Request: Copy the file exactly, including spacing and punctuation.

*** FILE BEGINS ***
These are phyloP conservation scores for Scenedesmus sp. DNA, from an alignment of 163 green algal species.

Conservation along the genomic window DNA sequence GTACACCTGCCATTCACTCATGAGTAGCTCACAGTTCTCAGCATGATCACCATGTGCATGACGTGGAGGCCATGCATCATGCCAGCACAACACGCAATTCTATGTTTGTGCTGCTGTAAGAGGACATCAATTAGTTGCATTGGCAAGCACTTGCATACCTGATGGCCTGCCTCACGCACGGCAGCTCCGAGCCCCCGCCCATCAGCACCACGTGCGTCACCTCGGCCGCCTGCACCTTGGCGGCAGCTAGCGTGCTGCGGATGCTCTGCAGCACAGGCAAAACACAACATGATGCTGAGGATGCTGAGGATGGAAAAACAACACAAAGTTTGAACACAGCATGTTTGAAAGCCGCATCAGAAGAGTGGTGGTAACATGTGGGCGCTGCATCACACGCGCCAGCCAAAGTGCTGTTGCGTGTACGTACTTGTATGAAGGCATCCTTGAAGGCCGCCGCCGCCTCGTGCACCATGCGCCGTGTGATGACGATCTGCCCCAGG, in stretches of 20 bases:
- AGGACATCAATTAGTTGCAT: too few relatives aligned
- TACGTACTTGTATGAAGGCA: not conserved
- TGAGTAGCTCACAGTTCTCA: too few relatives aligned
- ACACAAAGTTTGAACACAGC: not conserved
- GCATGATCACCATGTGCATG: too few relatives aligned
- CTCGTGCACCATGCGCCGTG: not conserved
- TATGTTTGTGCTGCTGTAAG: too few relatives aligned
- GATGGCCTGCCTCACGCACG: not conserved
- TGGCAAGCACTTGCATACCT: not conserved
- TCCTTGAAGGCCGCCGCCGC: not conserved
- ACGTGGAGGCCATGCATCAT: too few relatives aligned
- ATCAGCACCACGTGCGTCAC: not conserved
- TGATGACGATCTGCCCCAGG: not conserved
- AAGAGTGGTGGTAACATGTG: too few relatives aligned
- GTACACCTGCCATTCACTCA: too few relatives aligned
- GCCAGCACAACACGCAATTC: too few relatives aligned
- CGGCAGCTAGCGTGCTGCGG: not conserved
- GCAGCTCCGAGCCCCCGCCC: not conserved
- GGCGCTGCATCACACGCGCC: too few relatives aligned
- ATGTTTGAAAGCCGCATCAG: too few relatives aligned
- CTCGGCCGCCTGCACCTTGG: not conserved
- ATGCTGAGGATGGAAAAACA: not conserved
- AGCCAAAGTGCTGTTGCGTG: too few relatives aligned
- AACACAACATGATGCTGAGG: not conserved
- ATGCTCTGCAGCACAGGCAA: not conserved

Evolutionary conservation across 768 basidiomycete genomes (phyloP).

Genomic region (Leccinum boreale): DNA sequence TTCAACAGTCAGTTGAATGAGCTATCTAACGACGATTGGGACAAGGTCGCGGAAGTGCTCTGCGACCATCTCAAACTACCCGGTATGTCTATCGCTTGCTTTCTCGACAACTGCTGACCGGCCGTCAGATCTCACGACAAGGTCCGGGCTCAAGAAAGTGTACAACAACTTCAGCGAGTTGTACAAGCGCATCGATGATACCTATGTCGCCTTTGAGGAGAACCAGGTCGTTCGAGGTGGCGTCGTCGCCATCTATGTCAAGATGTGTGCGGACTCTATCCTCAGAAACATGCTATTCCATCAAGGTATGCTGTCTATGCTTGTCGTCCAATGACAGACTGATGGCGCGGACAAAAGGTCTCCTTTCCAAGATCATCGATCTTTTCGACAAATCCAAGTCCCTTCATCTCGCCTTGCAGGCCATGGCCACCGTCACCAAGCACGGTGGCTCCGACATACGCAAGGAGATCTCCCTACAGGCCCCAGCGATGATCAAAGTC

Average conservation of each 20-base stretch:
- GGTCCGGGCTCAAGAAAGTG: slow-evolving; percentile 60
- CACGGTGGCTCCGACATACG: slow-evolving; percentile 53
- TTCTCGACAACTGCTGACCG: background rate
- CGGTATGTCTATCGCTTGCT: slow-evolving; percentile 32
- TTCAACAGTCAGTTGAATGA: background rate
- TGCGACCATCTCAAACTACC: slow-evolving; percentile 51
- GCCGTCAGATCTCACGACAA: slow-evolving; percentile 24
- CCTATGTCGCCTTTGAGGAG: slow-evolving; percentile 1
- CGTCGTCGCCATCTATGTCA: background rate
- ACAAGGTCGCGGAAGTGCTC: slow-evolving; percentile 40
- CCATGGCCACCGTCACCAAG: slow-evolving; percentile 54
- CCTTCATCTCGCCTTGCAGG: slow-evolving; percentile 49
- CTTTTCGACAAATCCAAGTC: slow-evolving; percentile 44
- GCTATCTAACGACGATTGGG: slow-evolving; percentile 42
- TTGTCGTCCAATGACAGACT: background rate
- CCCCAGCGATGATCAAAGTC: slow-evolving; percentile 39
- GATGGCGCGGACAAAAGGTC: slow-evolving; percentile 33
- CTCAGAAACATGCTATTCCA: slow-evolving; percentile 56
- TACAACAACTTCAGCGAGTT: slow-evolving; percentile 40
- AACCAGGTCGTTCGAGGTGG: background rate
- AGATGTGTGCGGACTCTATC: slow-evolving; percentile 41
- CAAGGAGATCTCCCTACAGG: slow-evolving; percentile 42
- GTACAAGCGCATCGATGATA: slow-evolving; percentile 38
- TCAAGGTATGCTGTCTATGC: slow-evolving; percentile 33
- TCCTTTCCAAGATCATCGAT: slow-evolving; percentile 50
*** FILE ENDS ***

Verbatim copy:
These are phyloP conservation scores for Scenedesmus sp. DNA, from an alignment of 163 green algal species.

Conservation along the genomic window DNA sequence GTACACCTGCCATTCACTCATGAGTAGCTCACAGTTCTCAGCATGATCACCATGTGCATGACGTGGAGGCCATGCATCATGCCAGCACAACACGCAATTCTATGTTTGTGCTGCTGTAAGAGGACATCAATTAGTTGCATTGGCAAGCACTTGCATACCTGATGGCCTGCCTCACGCACGGCAGCTCCGAGCCCCCGCCCATCAGCACCACGTGCGTCACCTCGGCCGCCTGCACCTTGGCGGCAGCTAGCGTGCTGCGGATGCTCTGCAGCACAGGCAAAACACAACATGATGCTGAGGATGCTGAGGATGGAAAAACAACACAAAGTTTGAACACAGCATGTTTGAAAGCCGCATCAGAAGAGTGGTGGTAACATGTGGGCGCTGCATCACACGCGCCAGCCAAAGTGCTGTTGCGTGTACGTACTTGTATGAAGGCATCCTTGAAGGCCGCCGCCGCCTCGTGCACCATGCGCCGTGTGATGACGATCTGCCCCAGG, in stretches of 20 bases:
- AGGACATCAATTAGTTGCAT: too few relatives aligned
- TACGTACTTGTATGAAGGCA: not conserved
- TGAGTAGCTCACAGTTCTCA: too few relatives aligned
- ACACAAAGTTTGAACACAGC: not conserved
- GCATGATCACCATGTGCATG: too few relatives aligned
- CTCGTGCACCATGCGCCGTG: not conserved
- TATGTTTGTGCTGCTGTAAG: too few relatives aligned
- GATGGCCTGCCTCACGCACG: not conserved
- TGGCAAGCACTTGCATACCT: not conserved
- TCCTTGAAGGCCGCCGCCGC: not conserved
- ACGTGGAGGCCATGCATCAT: too few relatives aligned
- ATCAGCACCACGTGCGTCAC: not conserved
- TGATGACGATCTGCCCCAGG: not conserved
- AAGAGTGGTGGTAACATGTG: too few relatives aligned
- GTACACCTGCCATTCACTCA: too few relatives aligned
- GCCAGCACAACACGCAATTC: too few relatives aligned
- CGGCAGCTAGCGTGCTGCGG: not conserved
- GCAGCTCCGAGCCCCCGCCC: not conserved
- GGCGCTGCATCACACGCGCC: too few relatives aligned
- ATGTTTGAAAGCCGCATCAG: too few relatives aligned
- CTCGGCCGCCTGCACCTTGG: not conserved
- ATGCTGAGGATGGAAAAACA: not conserved
- AGCCAAAGTGCTGTTGCGTG: too few relatives aligned
- AACACAACATGATGCTGAGG: not conserved
- ATGCTCTGCAGCACAGGCAA: not conserved

Evolutionary conservation across 768 basidiomycete genomes (phyloP).

Genomic region (Leccinum boreale): DNA sequence TTCAACAGTCAGTTGAATGAGCTATCTAACGACGATTGGGACAAGGTCGCGGAAGTGCTCTGCGACCATCTCAAACTACCCGGTATGTCTATCGCTTGCTTTCTCGACAACTGCTGACCGGCCGTCAGATCTCACGACAAGGTCCGGGCTCAAGAAAGTGTACAACAACTTCAGCGAGTTGTACAAGCGCATCGATGATACCTATGTCGCCTTTGAGGAGAACCAGGTCGTTCGAGGTGGCGTCGTCGCCATCTATGTCAAGATGTGTGCGGACTCTATCCTCAGAAACATGCTATTCCATCAAGGTATGCTGTCTATGCTTGTCGTCCAATGACAGACTGATGGCGCGGACAAAAGGTCTCCTTTCCAAGATCATCGATCTTTTCGACAAATCCAAGTCCCTTCATCTCGCCTTGCAGGCCATGGCCACCGTCACCAAGCACGGTGGCTCCGACATACGCAAGGAGATCTCCCTACAGGCCCCAGCGATGATCAAAGTC

Average conservation of each 20-base stretch:
- GGTCCGGGCTCAAGAAAGTG: slow-evolving; percentile 60
- CACGGTGGCTCCGACATACG: slow-evolving; percentile 53
- TTCTCGACAACTGCTGACCG: background rate
- CGGTATGTCTATCGCTTGCT: slow-evolving; percentile 32
- TTCAACAGTCAGTTGAATGA: background rate
- TGCGACCATCTCAAACTACC: slow-evolving; percentile 51
- GCCGTCAGATCTCACGACAA: slow-evolving; percentile 24
- CCTATGTCGCCTTTGAGGAG: slow-evolving; percentile 1
- CGTCGTCGCCATCTATGTCA: background rate
- ACAAGGTCGCGGAAGTGCTC: slow-evolving; percentile 40
- CCATGGCCACCGTCACCAAG: slow-evolving; percentile 54
- CCTTCATCTCGCCTTGCAGG: slow-evolving; percentile 49
- CTTTTCGACAAATCCAAGTC: slow-evolving; percentile 44
- GCTATCTAACGACGATTGGG: slow-evolving; percentile 42
- TTGTCGTCCAATGACAGACT: background rate
- CCCCAGCGATGATCAAAGTC: slow-evolving; percentile 39
- GATGGCGCGGACAAAAGGTC: slow-evolving; percentile 33
- CTCAGAAACATGCTATTCCA: slow-evolving; percentile 56
- TACAACAACTTCAGCGAGTT: slow-evolving; percentile 40
- AACCAGGTCGTTCGAGGTGG: background rate
- AGATGTGTGCGGACTCTATC: slow-evolving; percentile 41
- CAAGGAGATCTCCCTACAGG: slow-evolving; percentile 42
- GTACAAGCGCATCGATGATA: slow-evolving; percentile 38
- TCAAGGTATGCTGTCTATGC: slow-evolving; percentile 33
- TCCTTTCCAAGATCATCGAT: slow-evolving; percentile 50